Study of Transfusion-Transmitted Infections

2014-08-27 03:56:40 | BioPortfolio


This study will follow blood transfusion recipients for 6 to 9 months following transfusion to monitor the quality and safety of blood transfusion. Improved viral testing and careful donor screening in the last several years has dramatically reduced the rates of transfusion-related HIV and hepatitis. Nevertheless, ongoing surveillance of transfusion-related infections is essential to maintain a high safety standard and to determine the transfusion risk of other infectious agents, such as cytomegalovirus, Epstein-Barr virus, parvovirus B-19, HHV-8 (Kaposi's sarcoma virus) and other possible hepatitis viruses that might be blood-transmitted. Transfused patients' blood will be tested for various infectious agents. Their blood samples and blood samples from their donors will be frozen and stored in a repository so that any new infectious agent can be rapidly evaluated for its danger to the safety of the blood supply.

Adult patients at the National Institutes of Health and children at the Children's National Medical Center who are scheduled to receive a blood transfusion or to undergo surgery for which a blood transfusion may be needed are eligible for this study.

All participants will have a 20- to 25-milliliter (about 2 tablespoonfuls) blood sample drawn before their transfusion and again at 1, 2, 3 and 6 months after the transfusion. Patients who are transfused on more than one occasion over the course of the study will provide three additional monthly samples. Patients who develop a transfusion-transmitted infection during the study will provide up to four more samples to study the infection and its effects. Participants will complete a brief questionnaire at the end of the study regarding prior blood transfusions and the development of any illnesses, such as hepatitis, that might have been caused by the transfusion.


Improved viral screening assays and more intensive questioning of donors for high-risk behaviors have resulted in dramatic declines in the rates of transfusion-transmitted hepatitis and AIDS. Nonetheless, there is need for continued vigilance of the safety of blood supply. This study will enroll blood donors and prospectively followed blood recipients in order to: 1) establish ongoing surveillance of the incidence of breakthrough infections from transfusion-transmitted agents for which there are existing donor-screening assays (e.g. HBV, HCV, HIV, human T cell lymphotropic virus [HTLV]); 2) monitor the transfusion risk of established infectious agents that are not routinely screened in blood donors including CMV, EBV, parvovirus B-19, HHV-8 [Kaposi's sarcoma virus], and the recently described SEN and TT viruses (possible hepatitis agents); 3) establish a repository of linked donor and recipient samples so that any newly emerging infectious agent can be rapidly evaluated for its threat to the blood supply.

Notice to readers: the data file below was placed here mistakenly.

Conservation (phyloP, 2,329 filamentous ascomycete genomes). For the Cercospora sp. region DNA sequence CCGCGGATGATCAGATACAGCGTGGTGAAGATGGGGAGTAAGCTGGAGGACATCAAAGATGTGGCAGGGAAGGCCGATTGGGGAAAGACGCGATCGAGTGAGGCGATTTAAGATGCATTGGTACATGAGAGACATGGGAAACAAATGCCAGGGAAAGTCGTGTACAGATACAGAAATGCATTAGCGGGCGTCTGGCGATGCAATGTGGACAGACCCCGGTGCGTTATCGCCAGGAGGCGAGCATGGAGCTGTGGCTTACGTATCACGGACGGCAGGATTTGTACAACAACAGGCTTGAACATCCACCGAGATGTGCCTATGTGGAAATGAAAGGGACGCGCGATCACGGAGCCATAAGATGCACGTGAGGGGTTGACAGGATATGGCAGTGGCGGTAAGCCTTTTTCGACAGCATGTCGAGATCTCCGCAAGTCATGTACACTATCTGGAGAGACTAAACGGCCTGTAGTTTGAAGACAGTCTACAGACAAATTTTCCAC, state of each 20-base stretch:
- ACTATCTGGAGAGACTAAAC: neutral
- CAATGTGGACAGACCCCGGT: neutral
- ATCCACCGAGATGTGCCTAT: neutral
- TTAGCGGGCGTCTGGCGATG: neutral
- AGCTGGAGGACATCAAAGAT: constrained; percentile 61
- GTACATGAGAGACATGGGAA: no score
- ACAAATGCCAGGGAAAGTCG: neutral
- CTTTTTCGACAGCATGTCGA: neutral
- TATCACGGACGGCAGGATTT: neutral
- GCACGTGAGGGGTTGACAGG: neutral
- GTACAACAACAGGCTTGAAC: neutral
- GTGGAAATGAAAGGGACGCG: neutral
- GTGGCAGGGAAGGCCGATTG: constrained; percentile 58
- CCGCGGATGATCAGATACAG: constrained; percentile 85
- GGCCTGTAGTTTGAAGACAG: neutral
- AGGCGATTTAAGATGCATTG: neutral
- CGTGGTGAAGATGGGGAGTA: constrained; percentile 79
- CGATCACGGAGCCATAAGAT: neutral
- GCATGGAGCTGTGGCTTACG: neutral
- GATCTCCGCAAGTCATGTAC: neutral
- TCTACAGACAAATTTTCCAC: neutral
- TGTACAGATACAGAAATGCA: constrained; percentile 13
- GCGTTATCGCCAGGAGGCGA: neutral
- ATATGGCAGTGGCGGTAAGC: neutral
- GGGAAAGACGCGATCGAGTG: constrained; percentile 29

The risk of these blood transmitted infections will be assessed by molecular and serologic assays in adult patients at NIH and in children at Children's National Medical Center. Blood samples from recipients transfused on one occasion will be obtained pre and 4, 8, 12, and 24 weeks post-transfusion. Recurrently transfused patients will have additional samples at 16 and 20 weeks after the index transfusion and 24 weeks after the last eligible transfusion. After initial infectious disease testing, recipient samples and linked donor samples will be stored in a repository maintained by the National Heart, Lung, and Blood Institute. The availability of the repository will allow for the assessment of transfusion risk for newly emerging pathogens and also for known agents for which there is no practical assay currently available. For example, this would allow future testing for prions in new variant Creutzfeld-Jacob disease (human variant of mad cow disease) or testing for the trypanosome that causes Chagas disease. Informed consent will be obtained to store and later test samples in the repository. Testing will be limited to infectious agents that potentially threaten the blood supply. No genetic testing will be performed.

Study Design



Virus Disease


Childrens National Medical Center
District of Columbia
United States




National Institutes of Health Clinical Center (CC)

Results (where available)

View Results


Published on BioPortfolio: 2014-08-27T03:56:40-0400

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